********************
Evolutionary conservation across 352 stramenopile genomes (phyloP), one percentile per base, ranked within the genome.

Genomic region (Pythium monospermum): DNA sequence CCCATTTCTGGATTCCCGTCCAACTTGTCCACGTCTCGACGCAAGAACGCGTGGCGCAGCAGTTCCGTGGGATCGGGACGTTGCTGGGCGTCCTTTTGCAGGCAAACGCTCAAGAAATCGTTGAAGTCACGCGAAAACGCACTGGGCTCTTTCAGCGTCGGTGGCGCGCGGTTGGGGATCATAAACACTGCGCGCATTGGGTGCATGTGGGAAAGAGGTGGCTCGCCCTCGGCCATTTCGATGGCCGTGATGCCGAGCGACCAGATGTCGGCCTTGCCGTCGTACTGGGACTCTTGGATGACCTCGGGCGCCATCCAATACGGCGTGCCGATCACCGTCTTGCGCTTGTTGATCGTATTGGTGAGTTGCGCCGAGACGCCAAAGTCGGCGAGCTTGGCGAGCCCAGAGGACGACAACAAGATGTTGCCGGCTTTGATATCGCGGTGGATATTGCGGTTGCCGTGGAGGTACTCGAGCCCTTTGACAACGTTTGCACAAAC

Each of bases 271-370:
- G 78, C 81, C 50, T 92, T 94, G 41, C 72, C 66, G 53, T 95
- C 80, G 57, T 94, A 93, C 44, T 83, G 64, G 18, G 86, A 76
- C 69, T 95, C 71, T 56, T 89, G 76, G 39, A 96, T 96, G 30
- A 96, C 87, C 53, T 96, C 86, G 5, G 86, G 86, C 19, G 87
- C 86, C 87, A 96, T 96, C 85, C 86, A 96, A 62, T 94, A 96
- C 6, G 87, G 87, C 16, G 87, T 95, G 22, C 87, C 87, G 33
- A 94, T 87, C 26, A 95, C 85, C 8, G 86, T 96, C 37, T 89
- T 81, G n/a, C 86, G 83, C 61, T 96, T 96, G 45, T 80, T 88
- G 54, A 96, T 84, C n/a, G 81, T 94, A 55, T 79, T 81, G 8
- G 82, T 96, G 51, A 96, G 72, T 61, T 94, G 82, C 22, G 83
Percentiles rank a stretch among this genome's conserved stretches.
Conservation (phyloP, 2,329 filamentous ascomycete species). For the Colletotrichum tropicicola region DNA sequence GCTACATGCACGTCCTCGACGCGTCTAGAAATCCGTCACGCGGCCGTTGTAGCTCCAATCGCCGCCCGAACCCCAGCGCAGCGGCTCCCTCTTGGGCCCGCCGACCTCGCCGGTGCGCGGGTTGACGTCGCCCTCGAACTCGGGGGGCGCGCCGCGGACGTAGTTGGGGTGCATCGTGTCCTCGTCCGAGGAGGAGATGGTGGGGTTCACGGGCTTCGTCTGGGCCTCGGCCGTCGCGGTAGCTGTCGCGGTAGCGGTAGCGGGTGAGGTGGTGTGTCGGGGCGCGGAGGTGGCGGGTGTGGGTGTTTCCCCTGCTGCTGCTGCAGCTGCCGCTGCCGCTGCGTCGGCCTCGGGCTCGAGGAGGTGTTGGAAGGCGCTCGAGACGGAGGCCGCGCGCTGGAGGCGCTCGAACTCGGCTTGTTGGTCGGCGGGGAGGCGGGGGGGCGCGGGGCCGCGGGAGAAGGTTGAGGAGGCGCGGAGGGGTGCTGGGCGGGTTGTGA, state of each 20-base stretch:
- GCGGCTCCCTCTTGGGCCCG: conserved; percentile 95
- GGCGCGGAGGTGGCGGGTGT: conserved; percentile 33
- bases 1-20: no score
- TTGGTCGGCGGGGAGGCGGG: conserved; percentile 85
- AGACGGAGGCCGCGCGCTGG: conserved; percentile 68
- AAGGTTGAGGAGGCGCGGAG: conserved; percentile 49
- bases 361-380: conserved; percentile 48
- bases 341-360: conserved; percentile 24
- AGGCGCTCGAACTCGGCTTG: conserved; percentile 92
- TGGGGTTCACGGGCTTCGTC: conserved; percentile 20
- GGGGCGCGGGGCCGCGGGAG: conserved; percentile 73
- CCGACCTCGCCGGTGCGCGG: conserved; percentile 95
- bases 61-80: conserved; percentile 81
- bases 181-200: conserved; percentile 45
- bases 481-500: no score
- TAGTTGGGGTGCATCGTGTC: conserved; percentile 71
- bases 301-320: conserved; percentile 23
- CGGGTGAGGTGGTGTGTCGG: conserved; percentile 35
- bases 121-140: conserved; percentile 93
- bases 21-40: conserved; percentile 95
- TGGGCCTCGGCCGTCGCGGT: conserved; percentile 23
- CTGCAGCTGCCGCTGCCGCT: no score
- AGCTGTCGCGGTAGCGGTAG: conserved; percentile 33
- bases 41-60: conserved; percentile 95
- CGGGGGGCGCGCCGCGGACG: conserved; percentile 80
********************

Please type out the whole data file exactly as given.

Evolutionary conservation across 352 stramenopile genomes (phyloP), one percentile per base, ranked within the genome.

Genomic region (Pythium monospermum): DNA sequence CCCATTTCTGGATTCCCGTCCAACTTGTCCACGTCTCGACGCAAGAACGCGTGGCGCAGCAGTTCCGTGGGATCGGGACGTTGCTGGGCGTCCTTTTGCAGGCAAACGCTCAAGAAATCGTTGAAGTCACGCGAAAACGCACTGGGCTCTTTCAGCGTCGGTGGCGCGCGGTTGGGGATCATAAACACTGCGCGCATTGGGTGCATGTGGGAAAGAGGTGGCTCGCCCTCGGCCATTTCGATGGCCGTGATGCCGAGCGACCAGATGTCGGCCTTGCCGTCGTACTGGGACTCTTGGATGACCTCGGGCGCCATCCAATACGGCGTGCCGATCACCGTCTTGCGCTTGTTGATCGTATTGGTGAGTTGCGCCGAGACGCCAAAGTCGGCGAGCTTGGCGAGCCCAGAGGACGACAACAAGATGTTGCCGGCTTTGATATCGCGGTGGATATTGCGGTTGCCGTGGAGGTACTCGAGCCCTTTGACAACGTTTGCACAAAC

Each of bases 271-370:
- G 78, C 81, C 50, T 92, T 94, G 41, C 72, C 66, G 53, T 95
- C 80, G 57, T 94, A 93, C 44, T 83, G 64, G 18, G 86, A 76
- C 69, T 95, C 71, T 56, T 89, G 76, G 39, A 96, T 96, G 30
- A 96, C 87, C 53, T 96, C 86, G 5, G 86, G 86, C 19, G 87
- C 86, C 87, A 96, T 96, C 85, C 86, A 96, A 62, T 94, A 96
- C 6, G 87, G 87, C 16, G 87, T 95, G 22, C 87, C 87, G 33
- A 94, T 87, C 26, A 95, C 85, C 8, G 86, T 96, C 37, T 89
- T 81, G n/a, C 86, G 83, C 61, T 96, T 96, G 45, T 80, T 88
- G 54, A 96, T 84, C n/a, G 81, T 94, A 55, T 79, T 81, G 8
- G 82, T 96, G 51, A 96, G 72, T 61, T 94, G 82, C 22, G 83
Percentiles rank a stretch among this genome's conserved stretches.
Conservation (phyloP, 2,329 filamentous ascomycete species). For the Colletotrichum tropicicola region DNA sequence GCTACATGCACGTCCTCGACGCGTCTAGAAATCCGTCACGCGGCCGTTGTAGCTCCAATCGCCGCCCGAACCCCAGCGCAGCGGCTCCCTCTTGGGCCCGCCGACCTCGCCGGTGCGCGGGTTGACGTCGCCCTCGAACTCGGGGGGCGCGCCGCGGACGTAGTTGGGGTGCATCGTGTCCTCGTCCGAGGAGGAGATGGTGGGGTTCACGGGCTTCGTCTGGGCCTCGGCCGTCGCGGTAGCTGTCGCGGTAGCGGTAGCGGGTGAGGTGGTGTGTCGGGGCGCGGAGGTGGCGGGTGTGGGTGTTTCCCCTGCTGCTGCTGCAGCTGCCGCTGCCGCTGCGTCGGCCTCGGGCTCGAGGAGGTGTTGGAAGGCGCTCGAGACGGAGGCCGCGCGCTGGAGGCGCTCGAACTCGGCTTGTTGGTCGGCGGGGAGGCGGGGGGGCGCGGGGCCGCGGGAGAAGGTTGAGGAGGCGCGGAGGGGTGCTGGGCGGGTTGTGA, state of each 20-base stretch:
- GCGGCTCCCTCTTGGGCCCG: conserved; percentile 95
- GGCGCGGAGGTGGCGGGTGT: conserved; percentile 33
- bases 1-20: no score
- TTGGTCGGCGGGGAGGCGGG: conserved; percentile 85
- AGACGGAGGCCGCGCGCTGG: conserved; percentile 68
- AAGGTTGAGGAGGCGCGGAG: conserved; percentile 49
- bases 361-380: conserved; percentile 48
- bases 341-360: conserved; percentile 24
- AGGCGCTCGAACTCGGCTTG: conserved; percentile 92
- TGGGGTTCACGGGCTTCGTC: conserved; percentile 20
- GGGGCGCGGGGCCGCGGGAG: conserved; percentile 73
- CCGACCTCGCCGGTGCGCGG: conserved; percentile 95
- bases 61-80: conserved; percentile 81
- bases 181-200: conserved; percentile 45
- bases 481-500: no score
- TAGTTGGGGTGCATCGTGTC: conserved; percentile 71
- bases 301-320: conserved; percentile 23
- CGGGTGAGGTGGTGTGTCGG: conserved; percentile 35
- bases 121-140: conserved; percentile 93
- bases 21-40: conserved; percentile 95
- TGGGCCTCGGCCGTCGCGGT: conserved; percentile 23
- CTGCAGCTGCCGCTGCCGCT: no score
- AGCTGTCGCGGTAGCGGTAG: conserved; percentile 33
- bases 41-60: conserved; percentile 95
- CGGGGGGCGCGCCGCGGACG: conserved; percentile 80